Psychological safety. Provide a safe space for people to try things to see what works. Physical and digital sandboxes or local ways to try something or collaborate in a smaller way can draw out questions people may be afraid to ask. Also, apply radical candor for established relationships. Leadership, Architecture (Centers of Enablement and Innovation) scrum leaders and product owners can provide additional ways to collaborate in a safe way where people feel happy to contribute and make mistakes (the best way to learn!).

Not enough support for the kind of collaboration that needs to be done whether analog or digitallyPhysical assurance. In fact, the support employees receive (speed, quality) reflects how customers will feel when they hit a roadblock.

More importantly, when people feel heard, valued and like they positively made a difference, they’re likely to perform better. If a company is a fully distributed, remote team, they need to feel supported.

 

There’s different for everyone

Just because a certain model or approach worked for one API Product House, doesn’t mean that it will work in yours.

Whether tribes and squads, pods and guilds, or another way Disney, Netflix, Stripe, or Spotify says they run culture, you may find a new way of working that becomes your secret sauce.

Image by Rudy and Peter Skitterians from Pixabay
Image by Rudy and Peter Skitterians from Pixabay

Will it fit in my house?

API Product Culture fits in nicely with scrum teams, product owners and most of all self-organizing teams who regularly prioritized the needs of various stakeholders, such as:

Business

  • Product
  • Business Development
  • Folks Involved in Enterprise Global Partnership and Integration
  • Marketing

Technical

  • Main application = internal developers
  • Native mobile app developers = internal teams and third party
  • Vetted third parties such as business leaders building applications using our API

Signs that it is working

Culture and cultural values align. People can and do contribute authentically. Marcus by Goldman Sachs and Apple both boast transparency, quality, consistency and without saying it, are responding to issues in banking and personal finance that other institutions have struggled with.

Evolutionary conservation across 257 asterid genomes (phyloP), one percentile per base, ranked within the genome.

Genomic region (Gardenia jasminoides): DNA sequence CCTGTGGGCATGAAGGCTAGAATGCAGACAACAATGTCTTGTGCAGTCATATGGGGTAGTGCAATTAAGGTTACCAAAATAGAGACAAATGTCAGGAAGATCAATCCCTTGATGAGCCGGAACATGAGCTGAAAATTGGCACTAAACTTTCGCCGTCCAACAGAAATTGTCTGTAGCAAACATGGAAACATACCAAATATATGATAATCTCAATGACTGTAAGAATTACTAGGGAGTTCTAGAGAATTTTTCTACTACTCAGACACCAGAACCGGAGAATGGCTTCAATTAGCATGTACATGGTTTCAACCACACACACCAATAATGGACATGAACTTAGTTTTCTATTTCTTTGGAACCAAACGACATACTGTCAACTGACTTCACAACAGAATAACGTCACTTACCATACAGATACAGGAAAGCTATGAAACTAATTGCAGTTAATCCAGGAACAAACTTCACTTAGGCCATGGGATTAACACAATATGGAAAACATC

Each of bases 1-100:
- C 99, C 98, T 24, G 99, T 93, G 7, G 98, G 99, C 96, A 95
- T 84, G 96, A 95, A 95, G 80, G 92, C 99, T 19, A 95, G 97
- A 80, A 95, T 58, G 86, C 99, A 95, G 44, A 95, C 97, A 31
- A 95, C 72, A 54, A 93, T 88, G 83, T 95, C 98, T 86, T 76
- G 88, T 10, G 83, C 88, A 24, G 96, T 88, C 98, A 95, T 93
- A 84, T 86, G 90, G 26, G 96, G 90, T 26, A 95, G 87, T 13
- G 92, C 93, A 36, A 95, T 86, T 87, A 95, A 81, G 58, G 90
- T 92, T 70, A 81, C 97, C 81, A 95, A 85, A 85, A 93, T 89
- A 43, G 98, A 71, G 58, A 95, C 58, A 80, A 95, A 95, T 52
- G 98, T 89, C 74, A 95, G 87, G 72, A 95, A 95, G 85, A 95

Values-based APIs. New Channels of business in new markets. Getting closer to Westrum’s high performance culture.

Goldman Sachs is about 151 years old. To complement a solid banking history, Goldman Sachs wanted to be known as a new consumer financial services provider. They launched Marcus by Goldman Sachs and partnered as an issuing bank and global payment networks for Apple Card. It took years of conversations and shifts in culture to create an API Product culture. When you think about how to influence a well-established, long-running institution like this one to complement its commercial banking model with a consumer one, be encouraged.

One of the ways you’ll know your API Product Culture is working is because you’ll experience all the advantages: more productive, happier, engaged employees who stay because of the API Product Culture and how they can contribute. Otherwise, you can experience a culture where people feel stuck as described in Ruby Raley’s article.

Responding in key conversations

Taking an outside-in approach is the key to everyone’s happiness. If you need an entire workflow cycle with templates and frameworks to guide you, the Creative Commons licensed APIOps Cycles and community of leaders is here to support you.

There is, at the time of writing, a global network of over 1,500 professionals who use the method to drive healthier, more effective API Product Culture. I run the Dallas API Meet Up, a vendor-neutral community, dedicated to fostering thriving API Product Culture. Let me know what you think.

The Culture Map

Cluture Map
“The Culture Institute” by The Collected Works, Justin Colt, Jose Fresneda is licensed under CC BY-NC 4.0
Culture Map Legend
“The Culture Institute” by The Collected Works, Justin Colt, Jose Fresneda is licensed under CC BY-NC 4.0

Read 12 Disruptive trends for APIs.

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API Strategist - Emmelyn Wang has 20 years of experience working across many industries including eCommerce and global distribution as a software and technology innovation leader with a focus on the role of API products and platform programs. Currently, she serves on Axway’s CTIO team, and is an internationally recognized speaker and thought leader for the business of APIs and the platforms and ecosystems they serve. Emmelyn Wang's background also includes developer community engagement, working on API product teams building APIs for internal and external stakeholders, and supporting partners integrating with APIs. She has also led technical marketing teams creating engineering-focused content to innovate in both software and hardware supporting global companies to break revenue and adoption records. She started her career in Austin, Silicon Hills, where she also contributed to the growth of several startups. Emmelyn serves on the core team of the AsyncAPI specification, sister spec to the OAS spec. She holds a Masters in Technical Communication. She contributes and speaks at GDS Insight, CIO Leadership, API Days, API the Docs, Nordic APIs Annual Summit, Write the Docs, Lavacon, Women Who Code, and other digital business events worldwide. She runs the APIOps Meet up and is based in Dallas, TX.